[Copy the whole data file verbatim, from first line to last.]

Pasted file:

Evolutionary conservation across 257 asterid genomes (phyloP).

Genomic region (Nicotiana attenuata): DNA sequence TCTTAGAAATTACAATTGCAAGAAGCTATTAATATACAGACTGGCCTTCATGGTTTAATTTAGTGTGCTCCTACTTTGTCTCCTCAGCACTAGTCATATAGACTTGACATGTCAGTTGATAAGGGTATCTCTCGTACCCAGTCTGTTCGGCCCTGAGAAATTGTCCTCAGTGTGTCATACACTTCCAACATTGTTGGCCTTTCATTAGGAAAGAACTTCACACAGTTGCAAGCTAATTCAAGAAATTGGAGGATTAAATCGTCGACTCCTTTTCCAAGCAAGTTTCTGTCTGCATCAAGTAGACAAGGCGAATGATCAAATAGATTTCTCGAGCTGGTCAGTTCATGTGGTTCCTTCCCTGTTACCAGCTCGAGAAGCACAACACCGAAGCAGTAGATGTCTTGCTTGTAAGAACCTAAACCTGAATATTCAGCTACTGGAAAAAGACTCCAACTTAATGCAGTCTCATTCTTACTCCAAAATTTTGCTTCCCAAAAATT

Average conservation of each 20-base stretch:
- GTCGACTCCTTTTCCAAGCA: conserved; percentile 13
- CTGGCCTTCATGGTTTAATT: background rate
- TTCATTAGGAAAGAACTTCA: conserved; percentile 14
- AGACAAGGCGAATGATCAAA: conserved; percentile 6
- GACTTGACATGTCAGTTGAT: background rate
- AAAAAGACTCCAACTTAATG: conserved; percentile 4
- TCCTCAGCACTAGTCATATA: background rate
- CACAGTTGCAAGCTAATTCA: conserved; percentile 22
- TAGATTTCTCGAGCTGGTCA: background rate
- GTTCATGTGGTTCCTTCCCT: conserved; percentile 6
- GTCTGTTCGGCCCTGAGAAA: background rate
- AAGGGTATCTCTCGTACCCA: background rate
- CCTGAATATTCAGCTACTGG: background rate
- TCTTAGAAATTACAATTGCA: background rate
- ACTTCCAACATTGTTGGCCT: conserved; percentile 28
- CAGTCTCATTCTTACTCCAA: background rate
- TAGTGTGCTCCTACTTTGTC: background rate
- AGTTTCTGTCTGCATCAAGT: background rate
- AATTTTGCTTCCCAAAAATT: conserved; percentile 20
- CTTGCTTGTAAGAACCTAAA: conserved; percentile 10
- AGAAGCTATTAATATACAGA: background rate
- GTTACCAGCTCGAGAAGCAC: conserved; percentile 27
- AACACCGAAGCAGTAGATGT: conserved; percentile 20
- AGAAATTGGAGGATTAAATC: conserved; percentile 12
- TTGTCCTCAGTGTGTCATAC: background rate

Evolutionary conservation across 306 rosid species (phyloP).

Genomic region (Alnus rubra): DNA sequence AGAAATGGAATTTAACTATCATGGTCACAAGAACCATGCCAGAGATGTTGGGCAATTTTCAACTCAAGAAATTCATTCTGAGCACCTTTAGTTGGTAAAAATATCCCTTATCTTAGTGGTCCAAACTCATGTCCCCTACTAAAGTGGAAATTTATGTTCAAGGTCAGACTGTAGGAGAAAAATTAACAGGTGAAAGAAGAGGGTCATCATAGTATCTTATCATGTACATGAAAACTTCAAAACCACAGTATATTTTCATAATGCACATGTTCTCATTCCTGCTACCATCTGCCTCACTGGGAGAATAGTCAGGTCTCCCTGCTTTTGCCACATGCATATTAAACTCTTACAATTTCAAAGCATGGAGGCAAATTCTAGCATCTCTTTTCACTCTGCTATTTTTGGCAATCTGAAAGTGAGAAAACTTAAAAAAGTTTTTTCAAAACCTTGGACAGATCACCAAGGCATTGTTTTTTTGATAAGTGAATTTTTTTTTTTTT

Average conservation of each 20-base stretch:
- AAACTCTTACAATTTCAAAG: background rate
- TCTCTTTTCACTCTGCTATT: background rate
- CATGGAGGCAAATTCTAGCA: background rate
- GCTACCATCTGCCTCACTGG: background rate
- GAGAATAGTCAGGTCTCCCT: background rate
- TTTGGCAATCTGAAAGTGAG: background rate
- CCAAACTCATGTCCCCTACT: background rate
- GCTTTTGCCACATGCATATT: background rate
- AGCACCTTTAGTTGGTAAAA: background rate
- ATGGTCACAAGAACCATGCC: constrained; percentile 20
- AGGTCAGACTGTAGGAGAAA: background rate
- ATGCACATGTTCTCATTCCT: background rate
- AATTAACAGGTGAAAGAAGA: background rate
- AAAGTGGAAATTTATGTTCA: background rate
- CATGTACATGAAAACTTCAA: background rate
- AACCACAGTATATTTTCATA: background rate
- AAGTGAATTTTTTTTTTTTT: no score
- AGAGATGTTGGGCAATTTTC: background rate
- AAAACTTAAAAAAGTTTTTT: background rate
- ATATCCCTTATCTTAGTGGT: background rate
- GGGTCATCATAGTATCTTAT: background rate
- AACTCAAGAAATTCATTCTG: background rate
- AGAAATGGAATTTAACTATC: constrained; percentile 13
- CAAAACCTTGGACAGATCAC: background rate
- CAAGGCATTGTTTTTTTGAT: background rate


Evolutionary conservation across 257 asterid genomes (phyloP).

Genomic region (Nicotiana attenuata): DNA sequence TCTTAGAAATTACAATTGCAAGAAGCTATTAATATACAGACTGGCCTTCATGGTTTAATTTAGTGTGCTCCTACTTTGTCTCCTCAGCACTAGTCATATAGACTTGACATGTCAGTTGATAAGGGTATCTCTCGTACCCAGTCTGTTCGGCCCTGAGAAATTGTCCTCAGTGTGTCATACACTTCCAACATTGTTGGCCTTTCATTAGGAAAGAACTTCACACAGTTGCAAGCTAATTCAAGAAATTGGAGGATTAAATCGTCGACTCCTTTTCCAAGCAAGTTTCTGTCTGCATCAAGTAGACAAGGCGAATGATCAAATAGATTTCTCGAGCTGGTCAGTTCATGTGGTTCCTTCCCTGTTACCAGCTCGAGAAGCACAACACCGAAGCAGTAGATGTCTTGCTTGTAAGAACCTAAACCTGAATATTCAGCTACTGGAAAAAGACTCCAACTTAATGCAGTCTCATTCTTACTCCAAAATTTTGCTTCCCAAAAATT

Average conservation of each 20-base stretch:
- GTCGACTCCTTTTCCAAGCA: conserved; percentile 13
- CTGGCCTTCATGGTTTAATT: background rate
- TTCATTAGGAAAGAACTTCA: conserved; percentile 14
- AGACAAGGCGAATGATCAAA: conserved; percentile 6
- GACTTGACATGTCAGTTGAT: background rate
- AAAAAGACTCCAACTTAATG: conserved; percentile 4
- TCCTCAGCACTAGTCATATA: background rate
- CACAGTTGCAAGCTAATTCA: conserved; percentile 22
- TAGATTTCTCGAGCTGGTCA: background rate
- GTTCATGTGGTTCCTTCCCT: conserved; percentile 6
- GTCTGTTCGGCCCTGAGAAA: background rate
- AAGGGTATCTCTCGTACCCA: background rate
- CCTGAATATTCAGCTACTGG: background rate
- TCTTAGAAATTACAATTGCA: background rate
- ACTTCCAACATTGTTGGCCT: conserved; percentile 28
- CAGTCTCATTCTTACTCCAA: background rate
- TAGTGTGCTCCTACTTTGTC: background rate
- AGTTTCTGTCTGCATCAAGT: background rate
- AATTTTGCTTCCCAAAAATT: conserved; percentile 20
- CTTGCTTGTAAGAACCTAAA: conserved; percentile 10
- AGAAGCTATTAATATACAGA: background rate
- GTTACCAGCTCGAGAAGCAC: conserved; percentile 27
- AACACCGAAGCAGTAGATGT: conserved; percentile 20
- AGAAATTGGAGGATTAAATC: conserved; percentile 12
- TTGTCCTCAGTGTGTCATAC: background rate

Evolutionary conservation across 306 rosid species (phyloP).

Genomic region (Alnus rubra): DNA sequence AGAAATGGAATTTAACTATCATGGTCACAAGAACCATGCCAGAGATGTTGGGCAATTTTCAACTCAAGAAATTCATTCTGAGCACCTTTAGTTGGTAAAAATATCCCTTATCTTAGTGGTCCAAACTCATGTCCCCTACTAAAGTGGAAATTTATGTTCAAGGTCAGACTGTAGGAGAAAAATTAACAGGTGAAAGAAGAGGGTCATCATAGTATCTTATCATGTACATGAAAACTTCAAAACCACAGTATATTTTCATAATGCACATGTTCTCATTCCTGCTACCATCTGCCTCACTGGGAGAATAGTCAGGTCTCCCTGCTTTTGCCACATGCATATTAAACTCTTACAATTTCAAAGCATGGAGGCAAATTCTAGCATCTCTTTTCACTCTGCTATTTTTGGCAATCTGAAAGTGAGAAAACTTAAAAAAGTTTTTTCAAAACCTTGGACAGATCACCAAGGCATTGTTTTTTTGATAAGTGAATTTTTTTTTTTTT

Average conservation of each 20-base stretch:
- AAACTCTTACAATTTCAAAG: background rate
- TCTCTTTTCACTCTGCTATT: background rate
- CATGGAGGCAAATTCTAGCA: background rate
- GCTACCATCTGCCTCACTGG: background rate
- GAGAATAGTCAGGTCTCCCT: background rate
- TTTGGCAATCTGAAAGTGAG: background rate
- CCAAACTCATGTCCCCTACT: background rate
- GCTTTTGCCACATGCATATT: background rate
- AGCACCTTTAGTTGGTAAAA: background rate
- ATGGTCACAAGAACCATGCC: constrained; percentile 20
- AGGTCAGACTGTAGGAGAAA: background rate
- ATGCACATGTTCTCATTCCT: background rate
- AATTAACAGGTGAAAGAAGA: background rate
- AAAGTGGAAATTTATGTTCA: background rate
- CATGTACATGAAAACTTCAA: background rate
- AACCACAGTATATTTTCATA: background rate
- AAGTGAATTTTTTTTTTTTT: no score
- AGAGATGTTGGGCAATTTTC: background rate
- AAAACTTAAAAAAGTTTTTT: background rate
- ATATCCCTTATCTTAGTGGT: background rate
- GGGTCATCATAGTATCTTAT: background rate
- AACTCAAGAAATTCATTCTG: background rate
- AGAAATGGAATTTAACTATC: constrained; percentile 13
- CAAAACCTTGGACAGATCAC: background rate
- CAAGGCATTGTTTTTTTGAT: background rate